Making the grade
Aloha-Huber Park School first-grade teacher Diane McColl gets ready for the first day of school with a lot of unpacking, planning
As summer draws to a close, children, parents and teachers everywhere are gearing up for the beginning of the new school year.
Though the actual start date varies from district to district, Sept. 5 is the first day for those who will be attending the brand new Aloha-Huber Park School. In preparation for that day, first-grade teacher Diane McColl found herself unpacking boxes. A lot of boxes. One-hundred-and-thirty-five, to be exact.
As of Friday afternoon, she only had about 30 more to sort through, but with less than two weeks before a couple dozen 6-year-olds will fill her classroom, McColl was getting a little antsy about having everything in place.
'For me, it's extremely important (to be prepared) because first-graders are so young, you can't take your eyes off them,' she said. 'You don't have time to do little tasks. It's really important to be ready because days drive by because they are so action filled.'
While McColl normally would not have had to worry about unpacking so much material, she did this year because of the recent move to a brand new building. Even with all the added work and responsibility that has gone along with it, she said she is excited about the change of scenery around her.
'We're in a brand new building, and it's beautiful,' McColl said. 'I think there's going to be a lot of excitement.'
And excitement there is.
Principal Patti Book said she is looking forward to life in the new school, as was an eighth-grader she had spoken with who said this was going to be 'the best year ever.'
'It's just an amazing, amazing facility,' Book said. 'We are so used to such a different kind of facility … you won't hear any complaints from people.'
In addition to a physical change, the new Aloha-Huber Park School now offers a pre-kindergarten and an eighth-grade option. Enrollment at the new facility should end up somewhere close to 900 students, with 910 being projected at this time. That is up from the 840 students who attended the former school.
Book said the new building will give teachers and students a chance to work together without having to deal with the overcrowding issues that plagued them at their old building. No longer will teachers have to lead reading instruction in the hallways or use the dozen or so portables, nor will they have to endure the construction that went on for the better part of last year, limiting important playground space. They will, however, have to work hard to get everything ready in time before the first students arrive on Tuesday.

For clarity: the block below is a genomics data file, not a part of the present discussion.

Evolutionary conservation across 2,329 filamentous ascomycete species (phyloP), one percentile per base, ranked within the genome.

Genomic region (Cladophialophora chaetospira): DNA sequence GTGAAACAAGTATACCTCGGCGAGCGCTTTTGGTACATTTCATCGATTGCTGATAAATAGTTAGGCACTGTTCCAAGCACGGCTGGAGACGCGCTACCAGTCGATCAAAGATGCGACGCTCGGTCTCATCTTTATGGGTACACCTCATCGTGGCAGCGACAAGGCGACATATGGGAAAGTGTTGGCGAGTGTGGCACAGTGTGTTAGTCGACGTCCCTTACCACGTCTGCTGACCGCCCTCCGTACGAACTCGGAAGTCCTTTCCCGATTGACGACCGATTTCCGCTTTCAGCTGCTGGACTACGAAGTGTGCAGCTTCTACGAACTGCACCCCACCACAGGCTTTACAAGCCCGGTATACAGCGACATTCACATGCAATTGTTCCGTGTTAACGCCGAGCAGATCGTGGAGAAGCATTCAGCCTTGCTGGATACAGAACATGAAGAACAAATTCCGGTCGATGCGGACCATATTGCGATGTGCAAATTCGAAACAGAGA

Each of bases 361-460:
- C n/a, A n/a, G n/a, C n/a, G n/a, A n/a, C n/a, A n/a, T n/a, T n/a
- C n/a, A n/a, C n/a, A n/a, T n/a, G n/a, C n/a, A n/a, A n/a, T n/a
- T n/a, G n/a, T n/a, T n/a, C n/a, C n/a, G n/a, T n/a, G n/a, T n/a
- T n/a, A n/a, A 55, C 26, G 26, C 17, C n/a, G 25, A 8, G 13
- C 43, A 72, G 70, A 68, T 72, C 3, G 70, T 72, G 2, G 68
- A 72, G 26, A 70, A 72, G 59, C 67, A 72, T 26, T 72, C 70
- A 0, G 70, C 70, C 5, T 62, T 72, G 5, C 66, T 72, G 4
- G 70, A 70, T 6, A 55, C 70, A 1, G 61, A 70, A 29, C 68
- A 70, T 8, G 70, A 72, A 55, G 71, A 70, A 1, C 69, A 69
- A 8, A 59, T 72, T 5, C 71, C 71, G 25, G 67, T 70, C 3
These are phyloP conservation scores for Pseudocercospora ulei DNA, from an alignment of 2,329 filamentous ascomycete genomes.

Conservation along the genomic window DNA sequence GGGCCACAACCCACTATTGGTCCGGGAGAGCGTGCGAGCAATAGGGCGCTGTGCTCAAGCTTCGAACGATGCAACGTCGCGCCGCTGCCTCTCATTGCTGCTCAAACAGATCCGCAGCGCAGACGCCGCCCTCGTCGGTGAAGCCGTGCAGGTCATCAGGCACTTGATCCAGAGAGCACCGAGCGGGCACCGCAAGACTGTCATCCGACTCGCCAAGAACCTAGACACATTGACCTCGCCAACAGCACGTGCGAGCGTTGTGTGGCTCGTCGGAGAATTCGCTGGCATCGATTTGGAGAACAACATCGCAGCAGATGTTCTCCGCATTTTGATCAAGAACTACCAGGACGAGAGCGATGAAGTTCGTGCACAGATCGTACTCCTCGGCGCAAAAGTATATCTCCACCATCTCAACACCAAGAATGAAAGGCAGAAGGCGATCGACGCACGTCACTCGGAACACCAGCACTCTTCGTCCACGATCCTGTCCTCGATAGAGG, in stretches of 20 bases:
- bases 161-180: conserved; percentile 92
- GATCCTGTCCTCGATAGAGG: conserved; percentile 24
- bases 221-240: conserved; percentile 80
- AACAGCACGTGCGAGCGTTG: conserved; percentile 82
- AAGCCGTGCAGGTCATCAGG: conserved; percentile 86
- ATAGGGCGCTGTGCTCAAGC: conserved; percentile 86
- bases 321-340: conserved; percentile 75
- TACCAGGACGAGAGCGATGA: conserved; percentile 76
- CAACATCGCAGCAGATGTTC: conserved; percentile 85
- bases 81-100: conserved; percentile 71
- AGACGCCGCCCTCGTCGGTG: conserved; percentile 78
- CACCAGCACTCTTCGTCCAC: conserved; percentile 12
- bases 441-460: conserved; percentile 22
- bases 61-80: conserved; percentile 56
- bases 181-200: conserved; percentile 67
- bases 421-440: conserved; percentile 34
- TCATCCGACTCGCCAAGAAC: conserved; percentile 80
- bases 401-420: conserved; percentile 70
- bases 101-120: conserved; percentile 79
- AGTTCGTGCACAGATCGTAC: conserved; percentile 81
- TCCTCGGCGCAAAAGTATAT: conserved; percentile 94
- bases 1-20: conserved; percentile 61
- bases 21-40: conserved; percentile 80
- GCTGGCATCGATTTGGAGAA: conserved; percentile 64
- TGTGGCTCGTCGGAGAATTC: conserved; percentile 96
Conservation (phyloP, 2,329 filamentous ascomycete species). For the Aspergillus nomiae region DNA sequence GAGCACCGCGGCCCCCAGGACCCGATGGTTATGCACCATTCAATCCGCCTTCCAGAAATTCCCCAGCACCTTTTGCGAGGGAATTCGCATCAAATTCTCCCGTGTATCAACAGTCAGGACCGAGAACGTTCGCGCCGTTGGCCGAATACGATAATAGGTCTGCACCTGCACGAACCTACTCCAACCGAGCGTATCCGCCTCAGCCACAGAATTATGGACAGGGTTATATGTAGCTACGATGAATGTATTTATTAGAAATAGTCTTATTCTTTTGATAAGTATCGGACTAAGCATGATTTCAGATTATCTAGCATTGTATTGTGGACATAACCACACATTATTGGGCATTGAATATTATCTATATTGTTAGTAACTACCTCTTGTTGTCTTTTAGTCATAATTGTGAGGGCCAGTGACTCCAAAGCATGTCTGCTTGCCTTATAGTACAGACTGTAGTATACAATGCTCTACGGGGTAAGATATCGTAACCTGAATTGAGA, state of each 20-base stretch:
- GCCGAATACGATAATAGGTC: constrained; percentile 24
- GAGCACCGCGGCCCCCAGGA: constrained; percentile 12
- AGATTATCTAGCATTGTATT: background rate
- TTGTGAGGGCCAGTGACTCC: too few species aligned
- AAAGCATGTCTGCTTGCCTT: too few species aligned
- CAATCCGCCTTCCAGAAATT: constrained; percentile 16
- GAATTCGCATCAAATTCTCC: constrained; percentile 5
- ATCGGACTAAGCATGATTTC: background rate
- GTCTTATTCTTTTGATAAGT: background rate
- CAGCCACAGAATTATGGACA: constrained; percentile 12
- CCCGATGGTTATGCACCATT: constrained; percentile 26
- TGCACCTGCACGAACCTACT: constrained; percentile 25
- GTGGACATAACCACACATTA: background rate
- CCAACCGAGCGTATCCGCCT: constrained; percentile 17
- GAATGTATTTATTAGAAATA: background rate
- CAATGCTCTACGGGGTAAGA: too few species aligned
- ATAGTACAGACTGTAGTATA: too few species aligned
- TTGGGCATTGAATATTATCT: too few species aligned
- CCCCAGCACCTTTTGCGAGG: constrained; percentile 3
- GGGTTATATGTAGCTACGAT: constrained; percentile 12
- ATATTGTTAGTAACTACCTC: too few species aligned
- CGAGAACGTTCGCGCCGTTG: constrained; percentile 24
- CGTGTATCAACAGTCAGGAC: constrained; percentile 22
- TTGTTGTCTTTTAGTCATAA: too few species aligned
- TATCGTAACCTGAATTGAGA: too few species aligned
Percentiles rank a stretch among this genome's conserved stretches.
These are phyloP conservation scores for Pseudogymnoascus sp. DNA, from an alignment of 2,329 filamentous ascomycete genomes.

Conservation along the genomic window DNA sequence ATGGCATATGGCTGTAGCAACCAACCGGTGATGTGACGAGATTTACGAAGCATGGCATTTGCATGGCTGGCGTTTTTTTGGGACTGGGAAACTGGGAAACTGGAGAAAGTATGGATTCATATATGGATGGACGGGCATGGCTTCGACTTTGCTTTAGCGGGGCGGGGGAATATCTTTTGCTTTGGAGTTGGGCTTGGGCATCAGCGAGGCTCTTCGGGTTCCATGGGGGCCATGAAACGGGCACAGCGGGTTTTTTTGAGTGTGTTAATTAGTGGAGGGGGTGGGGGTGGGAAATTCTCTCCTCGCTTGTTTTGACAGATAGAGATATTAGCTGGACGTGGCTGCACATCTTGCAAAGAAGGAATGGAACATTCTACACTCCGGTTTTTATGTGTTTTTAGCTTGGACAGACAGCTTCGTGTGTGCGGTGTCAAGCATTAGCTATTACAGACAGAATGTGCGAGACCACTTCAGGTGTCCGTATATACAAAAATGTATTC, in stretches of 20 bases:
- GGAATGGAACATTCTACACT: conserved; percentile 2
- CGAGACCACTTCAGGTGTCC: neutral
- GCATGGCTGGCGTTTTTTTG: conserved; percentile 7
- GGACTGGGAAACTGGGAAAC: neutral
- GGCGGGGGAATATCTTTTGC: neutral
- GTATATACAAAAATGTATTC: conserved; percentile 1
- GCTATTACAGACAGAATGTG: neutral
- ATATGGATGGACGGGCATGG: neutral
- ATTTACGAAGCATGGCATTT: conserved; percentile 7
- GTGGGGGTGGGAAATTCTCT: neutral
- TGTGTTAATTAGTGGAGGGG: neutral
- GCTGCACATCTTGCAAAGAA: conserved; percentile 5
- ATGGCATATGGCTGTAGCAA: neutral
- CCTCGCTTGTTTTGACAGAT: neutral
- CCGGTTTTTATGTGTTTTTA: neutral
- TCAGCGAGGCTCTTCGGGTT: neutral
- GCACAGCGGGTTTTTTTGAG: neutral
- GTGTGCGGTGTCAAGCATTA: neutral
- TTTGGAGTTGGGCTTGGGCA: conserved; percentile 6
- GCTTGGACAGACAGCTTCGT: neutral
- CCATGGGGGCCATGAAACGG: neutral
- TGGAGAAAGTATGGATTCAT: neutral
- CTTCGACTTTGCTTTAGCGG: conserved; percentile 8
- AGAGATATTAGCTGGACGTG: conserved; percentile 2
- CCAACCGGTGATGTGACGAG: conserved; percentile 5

'There are a lot of things to do, but everybody is doing it with the best of attitudes,' Book said.
This includes McColl, who is expecting to have 25 or 26 children in her class, much like she did the year prior. A teacher for 14 years, 10 of which have been full-time with Aloha, McColl knows how much work it takes to get ready for the start of the school year. She said that while some people may think being a teacher is an easy job full of breaks and the entire summer off, many times they don't realize just how much goes into each day of instruction.
A usual day for McColl sees her arriving at school about an hour before the first bell goes off at 8:25 a.m. She then teaches dozens of energetic children until the 3:05 p.m. release time, after which she stays behind cleaning and doing prep work until close to 5.
Once she arrives at home she still has a couple hours of work to do to before she is ready for the next day of teaching.
The long days that continue at home is something McColl said is difficult for people to imagine when they work nine-to-five jobs that end upon leaving the office.
'I think that unless you are a teacher and have actually done it … you don't really know (all the work that is involved),' McColl said. 'I think it's hard for people to visualize. There's just always something to do.'
Even with having the summer off, McColl said she often uses the time to catch up on and enjoy all the things she neglected during the school year, such as relaxing, spending time with family and just unwinding.
McColl's summer officially ended when she started setting up her classroom on Aug. 22. Between that day and the first day of school, she will find time to organize her classroom, attend meetings and participate in staff training. She will also have to get her teaching materials ready for the first day of instruction, which is what Book said is a priority for everyone at Aloha-Huber Park.
'The most important things we're doing is planning for instruction and mapping our goals out,' Book said. 'We are working nonstop on being ready. (The teachers) know what's important.'
One way that McColl and the four other first grade teachers prepare is to work together.
'We're such a big school; we have a lot of collaboration,' she said. 'Everybody supports each other. We're real cohesive that way, and I think it helps our instruction.'
McColl, a Tigard High School graduate, said that she enjoys all the parts of the school year for different reasons. She said the end of the year is exciting because summer is approaching. Winter is a fun time because routines are established and the students are 'revved up' to learn. This is also when most of the first-graders are really beginning to read.
McColl said she likes the fall because it is a time when she first gets to know the children and establishes routines that will last throughout the year. It is also the most exhausting because she has to put a lot of thought into laying down the rules that the children will be able to follow.
'I think the most work is in the fall,' she said.